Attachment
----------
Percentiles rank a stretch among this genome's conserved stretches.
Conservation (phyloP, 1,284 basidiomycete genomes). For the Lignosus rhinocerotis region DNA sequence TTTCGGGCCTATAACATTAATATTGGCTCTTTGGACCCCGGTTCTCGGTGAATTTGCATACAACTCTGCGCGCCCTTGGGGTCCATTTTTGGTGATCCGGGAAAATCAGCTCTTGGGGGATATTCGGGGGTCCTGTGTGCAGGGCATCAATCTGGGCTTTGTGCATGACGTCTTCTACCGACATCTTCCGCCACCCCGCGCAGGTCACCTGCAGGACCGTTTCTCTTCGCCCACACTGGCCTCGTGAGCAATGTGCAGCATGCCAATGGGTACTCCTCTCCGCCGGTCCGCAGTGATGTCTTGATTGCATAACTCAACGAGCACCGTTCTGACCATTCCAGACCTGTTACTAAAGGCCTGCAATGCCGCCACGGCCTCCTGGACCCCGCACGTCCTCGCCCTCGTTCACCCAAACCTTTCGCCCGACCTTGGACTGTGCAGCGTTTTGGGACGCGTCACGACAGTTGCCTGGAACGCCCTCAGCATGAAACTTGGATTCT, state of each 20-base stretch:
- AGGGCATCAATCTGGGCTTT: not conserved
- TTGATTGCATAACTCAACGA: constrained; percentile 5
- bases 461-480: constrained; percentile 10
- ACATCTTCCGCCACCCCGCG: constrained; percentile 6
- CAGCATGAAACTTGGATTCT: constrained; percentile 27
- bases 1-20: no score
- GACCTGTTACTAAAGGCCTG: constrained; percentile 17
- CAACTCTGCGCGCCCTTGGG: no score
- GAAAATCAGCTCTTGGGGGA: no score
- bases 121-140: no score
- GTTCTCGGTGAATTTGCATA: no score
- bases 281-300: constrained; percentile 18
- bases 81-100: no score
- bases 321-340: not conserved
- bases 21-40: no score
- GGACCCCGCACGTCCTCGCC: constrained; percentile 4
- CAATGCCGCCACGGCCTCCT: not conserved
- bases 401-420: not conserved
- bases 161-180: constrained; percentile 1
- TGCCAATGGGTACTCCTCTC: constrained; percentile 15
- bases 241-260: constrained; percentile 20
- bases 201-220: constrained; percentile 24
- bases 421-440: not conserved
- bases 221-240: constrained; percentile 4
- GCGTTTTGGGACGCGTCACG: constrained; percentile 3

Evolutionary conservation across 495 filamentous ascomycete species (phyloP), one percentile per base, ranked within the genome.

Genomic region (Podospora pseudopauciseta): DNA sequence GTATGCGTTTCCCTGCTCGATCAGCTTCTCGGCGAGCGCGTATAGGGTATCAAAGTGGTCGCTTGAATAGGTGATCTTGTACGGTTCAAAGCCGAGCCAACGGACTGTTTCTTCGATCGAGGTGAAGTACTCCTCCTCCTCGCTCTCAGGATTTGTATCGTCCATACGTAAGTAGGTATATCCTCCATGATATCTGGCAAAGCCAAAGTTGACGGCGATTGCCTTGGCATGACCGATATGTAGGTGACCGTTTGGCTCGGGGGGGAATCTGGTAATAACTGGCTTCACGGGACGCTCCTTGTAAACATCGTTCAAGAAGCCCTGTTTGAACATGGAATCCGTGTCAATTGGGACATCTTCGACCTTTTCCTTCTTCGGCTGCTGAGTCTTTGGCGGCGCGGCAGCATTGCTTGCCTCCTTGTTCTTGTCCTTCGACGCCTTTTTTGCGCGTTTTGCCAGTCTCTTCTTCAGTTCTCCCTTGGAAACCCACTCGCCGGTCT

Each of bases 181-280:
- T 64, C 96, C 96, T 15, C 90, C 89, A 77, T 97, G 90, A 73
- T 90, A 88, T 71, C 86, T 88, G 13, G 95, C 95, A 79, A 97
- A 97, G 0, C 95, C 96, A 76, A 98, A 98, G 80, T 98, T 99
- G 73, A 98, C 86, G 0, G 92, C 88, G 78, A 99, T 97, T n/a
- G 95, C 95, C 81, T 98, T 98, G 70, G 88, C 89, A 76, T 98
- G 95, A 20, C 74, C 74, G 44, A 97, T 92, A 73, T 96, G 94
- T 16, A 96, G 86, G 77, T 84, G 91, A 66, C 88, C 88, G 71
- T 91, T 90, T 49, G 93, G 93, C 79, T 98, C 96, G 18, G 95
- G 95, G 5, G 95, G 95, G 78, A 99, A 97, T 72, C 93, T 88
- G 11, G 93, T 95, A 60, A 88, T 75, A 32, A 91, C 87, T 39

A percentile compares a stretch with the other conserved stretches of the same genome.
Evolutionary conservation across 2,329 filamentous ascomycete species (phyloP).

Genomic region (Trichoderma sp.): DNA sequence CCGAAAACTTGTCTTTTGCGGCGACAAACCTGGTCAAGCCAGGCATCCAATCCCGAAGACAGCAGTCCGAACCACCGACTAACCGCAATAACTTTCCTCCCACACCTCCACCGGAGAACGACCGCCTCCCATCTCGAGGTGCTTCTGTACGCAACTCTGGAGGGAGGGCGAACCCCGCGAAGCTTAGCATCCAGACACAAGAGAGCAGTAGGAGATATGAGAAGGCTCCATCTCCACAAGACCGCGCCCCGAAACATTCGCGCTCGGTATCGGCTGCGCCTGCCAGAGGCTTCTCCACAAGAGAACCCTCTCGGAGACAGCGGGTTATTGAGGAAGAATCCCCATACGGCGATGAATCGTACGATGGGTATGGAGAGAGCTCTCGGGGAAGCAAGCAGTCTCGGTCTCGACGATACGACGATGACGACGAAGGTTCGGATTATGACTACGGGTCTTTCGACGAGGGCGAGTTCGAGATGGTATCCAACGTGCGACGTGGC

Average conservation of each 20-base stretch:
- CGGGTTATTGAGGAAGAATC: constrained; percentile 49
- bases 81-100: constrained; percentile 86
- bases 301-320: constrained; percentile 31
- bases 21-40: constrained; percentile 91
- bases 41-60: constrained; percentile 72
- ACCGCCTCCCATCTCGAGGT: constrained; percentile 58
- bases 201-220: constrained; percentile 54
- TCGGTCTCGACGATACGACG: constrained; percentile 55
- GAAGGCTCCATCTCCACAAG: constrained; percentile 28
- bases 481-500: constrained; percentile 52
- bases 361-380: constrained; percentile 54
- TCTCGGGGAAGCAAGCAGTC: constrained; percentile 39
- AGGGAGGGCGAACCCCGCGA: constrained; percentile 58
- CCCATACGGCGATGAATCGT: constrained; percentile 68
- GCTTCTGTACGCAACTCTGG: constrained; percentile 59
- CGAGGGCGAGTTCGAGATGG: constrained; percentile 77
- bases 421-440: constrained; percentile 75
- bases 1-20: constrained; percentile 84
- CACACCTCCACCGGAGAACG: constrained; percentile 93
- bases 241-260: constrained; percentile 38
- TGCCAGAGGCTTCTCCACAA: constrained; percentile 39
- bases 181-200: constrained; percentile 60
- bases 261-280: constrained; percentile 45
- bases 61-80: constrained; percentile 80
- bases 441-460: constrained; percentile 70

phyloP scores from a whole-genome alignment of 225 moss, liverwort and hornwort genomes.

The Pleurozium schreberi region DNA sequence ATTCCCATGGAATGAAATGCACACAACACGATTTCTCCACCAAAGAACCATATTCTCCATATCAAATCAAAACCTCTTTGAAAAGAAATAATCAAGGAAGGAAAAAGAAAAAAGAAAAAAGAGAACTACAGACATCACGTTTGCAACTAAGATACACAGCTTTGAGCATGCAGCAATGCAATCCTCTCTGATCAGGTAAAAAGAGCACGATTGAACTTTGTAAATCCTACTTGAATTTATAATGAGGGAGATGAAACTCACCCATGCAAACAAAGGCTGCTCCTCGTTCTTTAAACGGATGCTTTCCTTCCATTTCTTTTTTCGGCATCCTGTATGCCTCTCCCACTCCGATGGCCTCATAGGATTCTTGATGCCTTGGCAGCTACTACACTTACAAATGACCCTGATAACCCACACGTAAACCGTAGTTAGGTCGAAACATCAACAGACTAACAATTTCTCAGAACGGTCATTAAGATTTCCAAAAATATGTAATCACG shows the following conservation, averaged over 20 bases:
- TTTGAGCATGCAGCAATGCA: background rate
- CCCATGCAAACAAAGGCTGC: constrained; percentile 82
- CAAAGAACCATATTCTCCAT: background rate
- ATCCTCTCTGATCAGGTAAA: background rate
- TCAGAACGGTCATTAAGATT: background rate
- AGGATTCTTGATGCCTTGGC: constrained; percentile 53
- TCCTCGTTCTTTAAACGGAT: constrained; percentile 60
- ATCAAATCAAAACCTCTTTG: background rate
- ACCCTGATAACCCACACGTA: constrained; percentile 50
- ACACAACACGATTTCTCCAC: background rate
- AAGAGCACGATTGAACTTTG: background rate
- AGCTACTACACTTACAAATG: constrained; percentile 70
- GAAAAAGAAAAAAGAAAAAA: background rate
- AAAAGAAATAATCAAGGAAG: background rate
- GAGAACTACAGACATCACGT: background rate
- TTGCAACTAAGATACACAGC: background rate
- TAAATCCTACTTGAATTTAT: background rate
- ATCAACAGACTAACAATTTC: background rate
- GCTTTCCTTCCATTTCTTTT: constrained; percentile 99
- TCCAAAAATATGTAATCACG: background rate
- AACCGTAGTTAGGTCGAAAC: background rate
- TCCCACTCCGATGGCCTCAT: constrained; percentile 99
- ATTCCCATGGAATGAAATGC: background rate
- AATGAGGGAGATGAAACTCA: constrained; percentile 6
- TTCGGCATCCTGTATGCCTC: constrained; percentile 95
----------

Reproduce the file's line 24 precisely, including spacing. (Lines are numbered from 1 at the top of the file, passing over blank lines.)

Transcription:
- bases 201-220: constrained; percentile 24